Clinton compares Trump to Nixon, says 'presidency would eventually end in disgrace'

She drew parallels between her student commencement speech in 1969 and the speech she gave Friday.

Hillary Clinton has described US President Donald Trump as "unimaginably cruel" in wake of his proposal to cut $3.6 trillion in government spending over the next decade.

Clinton warned of the consequences of people in power inventing their own facts and attacking those who question them. "That is not hyperbole; it is what authoritarian regimes throughout history have done. Not just our laws and our rights and our budgets, but our thoughts and beliefs".

But between offering her comforting advice to the class of graduates-she confessed that she called her parents a month into classes to tell them she was sure she actually wasn't smart enough to be there-Clinton, who's becoming increasingly outspoken again, let on that she's been using her free time to stay current, too.

Clinton implicitly compared Trump to Richard Nixon, saying that she and her classmates were "furious" 48 years ago about the election "of a man whose presidency would eventually end in disgrace with his impeachment for obstruction of justice". Recalling her own graduation in 1969, she described President Nixon's fall from grace in terms that mirrored Trump's controversies, from the ongoing FBI investigation into his campaign's Russian Federation ties to his recent firing of FBI Director James Comey. "We got through that tumultuous time".

Clinton even made a joke about Trump's inauguration crowd.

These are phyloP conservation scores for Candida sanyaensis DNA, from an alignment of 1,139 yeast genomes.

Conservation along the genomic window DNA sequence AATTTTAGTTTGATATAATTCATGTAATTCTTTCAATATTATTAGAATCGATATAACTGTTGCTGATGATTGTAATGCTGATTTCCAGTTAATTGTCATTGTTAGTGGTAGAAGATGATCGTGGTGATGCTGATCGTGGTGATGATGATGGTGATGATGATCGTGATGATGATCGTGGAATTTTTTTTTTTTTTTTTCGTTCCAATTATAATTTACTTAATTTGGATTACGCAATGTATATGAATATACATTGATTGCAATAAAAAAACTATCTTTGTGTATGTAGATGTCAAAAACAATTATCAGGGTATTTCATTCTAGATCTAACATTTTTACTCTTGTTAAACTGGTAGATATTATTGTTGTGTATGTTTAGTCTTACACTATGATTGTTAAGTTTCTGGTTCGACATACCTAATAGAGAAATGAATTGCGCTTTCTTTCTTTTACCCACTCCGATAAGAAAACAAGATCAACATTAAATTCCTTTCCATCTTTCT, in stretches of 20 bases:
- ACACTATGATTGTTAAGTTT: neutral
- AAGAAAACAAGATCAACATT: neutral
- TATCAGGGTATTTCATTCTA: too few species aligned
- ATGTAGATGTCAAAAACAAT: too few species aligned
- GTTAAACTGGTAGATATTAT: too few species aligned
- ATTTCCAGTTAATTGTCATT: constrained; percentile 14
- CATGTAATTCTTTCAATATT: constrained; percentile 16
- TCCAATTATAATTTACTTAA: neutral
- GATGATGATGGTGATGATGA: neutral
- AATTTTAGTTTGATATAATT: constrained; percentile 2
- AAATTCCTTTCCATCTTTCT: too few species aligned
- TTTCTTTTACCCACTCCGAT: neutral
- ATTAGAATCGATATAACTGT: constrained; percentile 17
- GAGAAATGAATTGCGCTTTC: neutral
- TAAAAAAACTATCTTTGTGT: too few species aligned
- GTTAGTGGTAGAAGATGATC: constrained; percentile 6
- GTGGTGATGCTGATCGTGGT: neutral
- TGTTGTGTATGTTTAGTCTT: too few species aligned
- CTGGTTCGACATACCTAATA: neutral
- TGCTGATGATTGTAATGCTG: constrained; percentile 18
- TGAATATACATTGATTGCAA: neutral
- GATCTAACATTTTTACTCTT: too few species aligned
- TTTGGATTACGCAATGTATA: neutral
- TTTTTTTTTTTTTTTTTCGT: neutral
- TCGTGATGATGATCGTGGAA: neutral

"Instead of lashing out with the same partisan talking points, Hillary Clinton would be wise to look inward, talk about why she lost, and expand the dwindling base of Democrat Party supporters - we won't hold our breath though", McDaniel continued.

"You, you may have heard that things didn't exactly go the way I planned".

"You know what? That's okay". I'm doing okay. I've gotten to spend time with my family, especially my incredible grandchildren. "I won't lie, chardonnay helped a little, too", she noted.

She said graduates shouldn't be afraid of their ambition, dreams or even their anger, calling them powerful forces that can be harnessed to make a difference in the world.

Clinton encouraged graduates to continue to "break glass ceilings" and defy sexism in politics, a message easily embraced by the small liberal arts college for women some 20 miles west of Boston, Massachusetts.

This was Hillary Clinton straight up: the raw, straightforward Clinton who has emerged before in speeches at Wellesley. Clinton also listed a few other things that helped, namely, "Long walks in the woods".

During the speech, she reflected on her own graduation and, of course, the recent presidential election. Edward Brooke, who spoke at the same event.

On taking action: "Part of the problem with just empathy with professed goals is that empathy doesn't do us anything".

  • Leroy Wright